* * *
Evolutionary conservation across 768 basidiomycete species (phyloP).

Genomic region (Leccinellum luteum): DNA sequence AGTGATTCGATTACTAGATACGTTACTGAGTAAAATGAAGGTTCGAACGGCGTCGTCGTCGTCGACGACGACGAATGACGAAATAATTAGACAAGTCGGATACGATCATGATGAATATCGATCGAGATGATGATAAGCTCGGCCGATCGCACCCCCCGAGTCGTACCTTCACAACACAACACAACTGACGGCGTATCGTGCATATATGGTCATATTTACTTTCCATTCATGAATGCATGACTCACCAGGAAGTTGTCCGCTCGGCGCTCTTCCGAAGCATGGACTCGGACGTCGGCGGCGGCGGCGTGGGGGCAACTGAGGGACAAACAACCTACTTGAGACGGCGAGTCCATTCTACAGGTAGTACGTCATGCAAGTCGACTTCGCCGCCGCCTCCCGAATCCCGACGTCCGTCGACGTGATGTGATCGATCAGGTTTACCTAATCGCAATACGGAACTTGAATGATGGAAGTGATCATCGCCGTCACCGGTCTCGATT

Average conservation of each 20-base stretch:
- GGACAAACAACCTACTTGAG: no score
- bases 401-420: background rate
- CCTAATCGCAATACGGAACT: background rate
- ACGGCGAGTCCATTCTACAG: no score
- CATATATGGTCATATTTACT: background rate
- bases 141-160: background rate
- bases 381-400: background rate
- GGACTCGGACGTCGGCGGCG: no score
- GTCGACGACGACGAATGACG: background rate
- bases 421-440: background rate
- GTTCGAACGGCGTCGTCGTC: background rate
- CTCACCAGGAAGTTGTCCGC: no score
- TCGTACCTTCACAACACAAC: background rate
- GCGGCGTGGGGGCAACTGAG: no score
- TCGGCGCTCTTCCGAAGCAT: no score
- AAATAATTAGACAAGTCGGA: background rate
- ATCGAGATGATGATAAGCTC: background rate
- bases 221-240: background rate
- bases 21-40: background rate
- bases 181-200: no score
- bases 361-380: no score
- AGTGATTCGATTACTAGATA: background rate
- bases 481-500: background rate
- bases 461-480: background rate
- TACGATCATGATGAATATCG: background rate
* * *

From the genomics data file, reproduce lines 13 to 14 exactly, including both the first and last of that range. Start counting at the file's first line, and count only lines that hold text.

- bases 421-440: background rate
- GTTCGAACGGCGTCGTCGTC: background rate